ESC calls for renaming of term cardiac hypertrophy

June 27, 2011

Sophia Antipolis, France: 27 June 2011: The European Society of Cardiology (ESC) Working Group on Myocardial Function is calling for a redefinition of the term cardiac hypertrophy which is currently used to describe changes to the morphology (structure) of the heart. Instead the position paper, published online today in the European Journal of Heart Failure, suggests that use of the general term myocardial remodelling should be preferred.

"We hope that clarifying the terminology will help foster communication between different investigators in the field and act as an impetus to increase research in cardiac remodelling," says Jean-Luc Balligand, from the Université Catholique de Louvain (Brussels, Belgium), previous chair of the Myocardial Function working group.

The term myocardial hypertrophy, say the working group, lacks precision. In cell biology the term hypertrophy describes growth via cell enlargement as opposed to growth by cell division, where hyperplasia is the correct term. Currently in cardiology the term hypertrophy is commonly applied to the situation in the whole heart where myocardial enlargement is accompanied by both hypertrophy and hyperplasia. In addition the term hypertrophy does not take account of the fact that non myocytes in the heart (such as fibroblasts) are not passive bystanders and also change in number when the heart remodels. Additionally there may be an invasion of inflammatory cells into the heart, and angiogenesis (the growth of new blood vessels) may occur.

"The advantage of the term cardiac remodelling is that it simply defines reorganisation of the different cardiac tissue components, and can be used to describe an increase, or decrease in the size of the left ventricle, as well as a change to the cellular components," explains the first author of the paper, Ralph Knöll from the National Heart & Lung Institute, Imperial College (London, UK).

The term "hypertrophy", propose the working group, should in future be restricted to cardiac myocytes (heart muscle cells) rather than the whole heart. The adult mammalian cardiac myocyte is an asymmetric cell that is cylindrical in shape in which myofibrils (composed of repeating sarcomeric units) are aligned along the axis of the cells. Pressure overload causes the addition of sarcomeres in parallel with the long axis of the cell causing a disproportionate increase in cell width; while volume overload causes the addition of sarcomeres in series with the long axis causing a disproportionate increase in cell length.

In the paper the authors challenge the widely held view that any form of cardiac remodelling is ultimately malign, and stress that there are fundamental differences between maladaptive remodelling that leads to heart failure and adaptive remodelling that does not result in heart failure.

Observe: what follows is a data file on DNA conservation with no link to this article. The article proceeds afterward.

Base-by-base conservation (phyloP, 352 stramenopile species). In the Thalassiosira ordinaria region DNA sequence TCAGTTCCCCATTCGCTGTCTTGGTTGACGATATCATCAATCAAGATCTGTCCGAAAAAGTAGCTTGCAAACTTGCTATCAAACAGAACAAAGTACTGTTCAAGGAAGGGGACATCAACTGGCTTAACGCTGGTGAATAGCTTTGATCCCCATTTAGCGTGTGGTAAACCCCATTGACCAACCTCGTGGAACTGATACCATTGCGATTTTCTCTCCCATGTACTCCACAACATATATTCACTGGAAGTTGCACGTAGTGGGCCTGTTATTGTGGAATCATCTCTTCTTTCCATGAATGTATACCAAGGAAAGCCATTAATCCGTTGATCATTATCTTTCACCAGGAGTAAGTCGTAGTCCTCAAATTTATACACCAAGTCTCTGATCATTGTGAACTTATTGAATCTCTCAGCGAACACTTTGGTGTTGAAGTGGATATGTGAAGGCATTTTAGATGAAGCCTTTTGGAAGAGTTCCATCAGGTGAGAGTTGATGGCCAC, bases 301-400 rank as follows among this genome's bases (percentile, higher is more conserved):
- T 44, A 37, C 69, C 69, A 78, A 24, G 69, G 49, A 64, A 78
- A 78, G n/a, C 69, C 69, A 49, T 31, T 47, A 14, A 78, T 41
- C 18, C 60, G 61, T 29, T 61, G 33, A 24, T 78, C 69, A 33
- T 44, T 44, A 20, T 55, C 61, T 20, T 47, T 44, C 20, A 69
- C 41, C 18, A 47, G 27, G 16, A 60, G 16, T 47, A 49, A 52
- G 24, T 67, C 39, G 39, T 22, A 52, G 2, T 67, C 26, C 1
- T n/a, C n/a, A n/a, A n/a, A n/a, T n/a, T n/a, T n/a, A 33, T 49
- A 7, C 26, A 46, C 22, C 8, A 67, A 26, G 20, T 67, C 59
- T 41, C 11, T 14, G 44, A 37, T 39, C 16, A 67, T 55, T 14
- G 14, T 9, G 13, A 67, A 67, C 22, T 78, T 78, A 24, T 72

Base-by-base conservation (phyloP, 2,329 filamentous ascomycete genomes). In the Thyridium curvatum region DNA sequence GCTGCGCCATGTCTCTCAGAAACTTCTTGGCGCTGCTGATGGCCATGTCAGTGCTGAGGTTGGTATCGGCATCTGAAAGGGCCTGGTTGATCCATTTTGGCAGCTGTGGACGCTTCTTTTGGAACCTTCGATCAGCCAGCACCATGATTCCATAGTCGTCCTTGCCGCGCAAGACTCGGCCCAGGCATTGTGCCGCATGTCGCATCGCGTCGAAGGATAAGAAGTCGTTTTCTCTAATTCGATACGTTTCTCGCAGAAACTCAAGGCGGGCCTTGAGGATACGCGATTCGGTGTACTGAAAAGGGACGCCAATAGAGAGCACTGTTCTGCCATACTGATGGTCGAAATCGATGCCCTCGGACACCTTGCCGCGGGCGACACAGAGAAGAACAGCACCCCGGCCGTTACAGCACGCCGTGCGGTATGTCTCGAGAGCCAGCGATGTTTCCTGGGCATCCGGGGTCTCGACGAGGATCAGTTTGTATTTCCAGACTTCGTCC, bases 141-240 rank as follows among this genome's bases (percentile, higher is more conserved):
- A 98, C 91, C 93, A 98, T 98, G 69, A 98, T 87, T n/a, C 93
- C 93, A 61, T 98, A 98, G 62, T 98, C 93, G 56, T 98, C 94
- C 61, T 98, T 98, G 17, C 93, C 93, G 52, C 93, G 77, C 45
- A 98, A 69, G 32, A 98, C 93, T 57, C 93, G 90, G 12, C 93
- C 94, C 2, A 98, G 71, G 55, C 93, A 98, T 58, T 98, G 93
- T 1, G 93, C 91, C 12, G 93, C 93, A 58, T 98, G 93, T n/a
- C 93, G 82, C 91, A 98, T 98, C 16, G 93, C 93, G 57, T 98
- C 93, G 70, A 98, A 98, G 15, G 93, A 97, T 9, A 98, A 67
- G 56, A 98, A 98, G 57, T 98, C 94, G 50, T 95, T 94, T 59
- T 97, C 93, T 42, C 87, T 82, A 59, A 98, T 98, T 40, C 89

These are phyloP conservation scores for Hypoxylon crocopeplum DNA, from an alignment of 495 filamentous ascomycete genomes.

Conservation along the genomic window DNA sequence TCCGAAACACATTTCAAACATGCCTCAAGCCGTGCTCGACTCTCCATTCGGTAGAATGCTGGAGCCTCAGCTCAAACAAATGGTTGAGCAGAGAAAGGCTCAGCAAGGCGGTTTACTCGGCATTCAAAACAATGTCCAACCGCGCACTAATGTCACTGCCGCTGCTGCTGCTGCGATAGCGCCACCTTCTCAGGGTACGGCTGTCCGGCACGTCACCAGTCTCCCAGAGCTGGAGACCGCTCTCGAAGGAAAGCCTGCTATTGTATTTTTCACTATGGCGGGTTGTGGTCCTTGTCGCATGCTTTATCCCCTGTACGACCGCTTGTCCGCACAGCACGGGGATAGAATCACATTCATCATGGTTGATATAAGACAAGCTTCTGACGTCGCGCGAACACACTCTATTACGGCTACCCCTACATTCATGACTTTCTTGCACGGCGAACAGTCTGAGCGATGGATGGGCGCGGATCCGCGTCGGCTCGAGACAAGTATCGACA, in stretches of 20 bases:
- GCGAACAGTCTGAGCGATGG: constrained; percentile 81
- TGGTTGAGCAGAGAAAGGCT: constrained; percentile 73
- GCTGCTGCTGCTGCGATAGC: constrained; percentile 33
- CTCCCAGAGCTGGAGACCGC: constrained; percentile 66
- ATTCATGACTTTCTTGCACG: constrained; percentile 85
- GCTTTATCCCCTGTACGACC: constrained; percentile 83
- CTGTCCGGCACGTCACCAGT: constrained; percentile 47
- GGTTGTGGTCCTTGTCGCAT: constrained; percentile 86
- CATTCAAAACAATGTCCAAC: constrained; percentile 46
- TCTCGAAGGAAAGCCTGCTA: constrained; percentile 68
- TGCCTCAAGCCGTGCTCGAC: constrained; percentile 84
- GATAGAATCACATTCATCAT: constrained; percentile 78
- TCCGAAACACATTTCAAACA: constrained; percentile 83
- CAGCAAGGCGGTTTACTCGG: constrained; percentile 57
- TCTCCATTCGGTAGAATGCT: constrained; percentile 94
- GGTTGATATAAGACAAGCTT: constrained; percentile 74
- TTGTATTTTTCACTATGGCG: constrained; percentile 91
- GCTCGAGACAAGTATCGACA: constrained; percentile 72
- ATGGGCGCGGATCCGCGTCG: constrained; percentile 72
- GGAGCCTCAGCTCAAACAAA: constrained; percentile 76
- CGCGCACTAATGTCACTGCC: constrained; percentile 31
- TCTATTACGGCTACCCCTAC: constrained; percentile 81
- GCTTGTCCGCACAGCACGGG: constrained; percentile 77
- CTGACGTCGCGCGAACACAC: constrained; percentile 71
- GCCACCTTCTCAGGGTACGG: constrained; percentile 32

"One of the major research tasks is to understand more about these two types of remodelling and to find ways of translating maladaptive remodelling into adaptive remodelling so we can prevent or reverse the course towards this adverse phenotype ," says Knöll.

The great potential of experimental models to help investigators gain information on the genetic and molecular events controlling cardiac remodelling is acknowledged by the position paper. Animal models of haemodynamic overload (pressure overload by constriction of the transverse aorta), infarction (by coronary artery ligation), and heart failure (induced by rapid ventricular pacing) are helping to define the processes that result in cardiac remodelling. Furthermore transgenic mice carrying mutations that mimic those responsible for human forms of hypertrophic cardiomyopathy (HCM) and dilated cardiomyopathy (DCM) are further elucidating the biological changes.

Non-invasive imaging techniques, such as echocardiography and magnetic resonance imaging as well as invasive techniques such as catheterization, are now allowing investigators to closely follow the development of the pathological phenotype, which helps in the development of new therapeutic strategies. The paper outlines proposed parameters that need to be evaluated to ensure accurate evaluation of the experimental cardiac phenotypes.

"The aim is to encourage common standards that will allow a more uniform analysis of animal models," says Balligand. "This should help scientists and clinicians to better communicate and compare results, a pre-requisite for a faster and easier translation of experimental results into the clinical arena."

The paper concludes with suggestions for an algorithm to define a pathway for investigation of cardiac remodelling in both animal models and patients. The algorithm takes into account whether left ventricular (LV) internal size is changed, LV wall thickness altered, LV basal function altered (contractions of the myocardium) and whether the patient experiences stress intolerance (where the contractile performance does not increase with the injection of catecholamines). "The algorithm is intended to help and clinicians accurately evaluate phenotypes for better risk stratification and tailored treatment" explains Knöll. "The working group believes that this could be an important tool in future prospective studies for the establishment of new treatment protocols."

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